Monday, February 22, 2010

You Digg It?

In complete honesty, I had never heard of Digg until earlier this semester when it was mentioned passively in class. I have still not visited the site, yet plan to at least check it out for myself at some point.

After reading about Digg, in New New Media by Paul Levinson, I have come to the conclusion that it's not that bad an idea. Levinson makes mention of a few alternative sites that serve the same purpose as Digg but have not be as successful. But I don't think there should be such a fuss about the "abuse" of its services as people have begun to "lobby" it, whether fiscally or another means. First and foremost, I'd like to disconnect the association that is overlooked of people who "bury" articles by lets say Ron Paul, and those who use money and other schemes to make certain things more popular.

These are two very different actions because the abuse that is happening when people are providing money to Digg something or promoting articles for money is something that defeats the purpose of the democratic principles of the website. When money is brought into the equation, it is at the cost of rationality and free thought. Let's be serious, who wouldn't "digg" something that may not like or care about for a few bucks? But this is different than those activists who are burying Ron Paul articles, because that's the purpose of the site, if you genuinely disagree with an article or it's content, you bury it. That's all they are doing, it's just in an organized manner.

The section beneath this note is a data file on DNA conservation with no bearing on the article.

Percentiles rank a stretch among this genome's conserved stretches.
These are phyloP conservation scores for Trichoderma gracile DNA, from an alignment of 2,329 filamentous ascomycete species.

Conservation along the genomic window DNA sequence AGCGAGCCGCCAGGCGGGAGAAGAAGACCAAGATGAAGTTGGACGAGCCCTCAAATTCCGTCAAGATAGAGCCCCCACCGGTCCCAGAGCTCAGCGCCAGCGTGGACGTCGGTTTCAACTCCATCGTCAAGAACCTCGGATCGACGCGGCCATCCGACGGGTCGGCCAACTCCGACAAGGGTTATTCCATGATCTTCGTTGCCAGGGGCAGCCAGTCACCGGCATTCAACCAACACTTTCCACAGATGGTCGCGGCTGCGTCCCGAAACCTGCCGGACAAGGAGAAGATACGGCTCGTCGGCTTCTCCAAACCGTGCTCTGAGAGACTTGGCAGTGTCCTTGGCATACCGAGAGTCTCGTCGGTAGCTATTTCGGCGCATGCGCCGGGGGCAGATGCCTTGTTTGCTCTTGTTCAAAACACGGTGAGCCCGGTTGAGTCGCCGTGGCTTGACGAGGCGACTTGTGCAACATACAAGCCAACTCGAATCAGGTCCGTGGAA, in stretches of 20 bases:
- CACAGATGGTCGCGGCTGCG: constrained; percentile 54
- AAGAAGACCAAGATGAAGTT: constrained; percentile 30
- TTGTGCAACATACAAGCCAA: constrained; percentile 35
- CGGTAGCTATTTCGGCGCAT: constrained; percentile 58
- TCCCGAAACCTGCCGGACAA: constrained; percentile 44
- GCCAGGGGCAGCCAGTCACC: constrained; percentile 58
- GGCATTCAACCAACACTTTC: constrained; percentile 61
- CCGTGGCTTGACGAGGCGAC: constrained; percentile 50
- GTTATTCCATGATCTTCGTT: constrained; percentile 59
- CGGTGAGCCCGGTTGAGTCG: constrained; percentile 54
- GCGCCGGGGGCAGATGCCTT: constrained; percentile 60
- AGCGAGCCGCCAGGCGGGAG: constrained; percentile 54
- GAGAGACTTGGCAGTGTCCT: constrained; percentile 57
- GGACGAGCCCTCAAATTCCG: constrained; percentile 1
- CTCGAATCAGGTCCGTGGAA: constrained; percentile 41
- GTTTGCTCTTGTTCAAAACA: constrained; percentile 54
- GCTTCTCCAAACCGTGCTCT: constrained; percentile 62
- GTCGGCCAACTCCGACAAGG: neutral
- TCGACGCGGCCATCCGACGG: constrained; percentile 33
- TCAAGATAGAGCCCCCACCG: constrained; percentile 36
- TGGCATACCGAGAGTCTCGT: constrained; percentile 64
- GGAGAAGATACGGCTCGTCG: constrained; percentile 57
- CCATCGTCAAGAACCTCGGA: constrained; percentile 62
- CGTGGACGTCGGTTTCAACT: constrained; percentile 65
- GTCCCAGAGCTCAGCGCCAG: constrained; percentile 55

In all, I think Digg may be a great idea and a good site, I'll found out for myself soon, but let's not treat it as our best source of information and articles. I like to think Digg is a good site to get a little information that will urge you to read something more substantial, similarly to how Wikipedia works, as a base. You Digg it?


  1. I agree, we can't treat Digg as the most reliable source of information on the web. There's too much gaming and organization going on. From my experience, Digg has always just been a place to see what articles are interesting at the moment. I don't think it'll ever be taken as a credible news outlet, but merely as a fitting and alternative suplement.

  2. I agree that Digg and other social media are good supplements to credible news sources and will never fully replace the more traditional outlets. I may be short sighted but find that most new media is inherently reliant on old media and Digg is another example of this.

  3. I like your attitude, take it with a grain of salt, but take it nonetheless!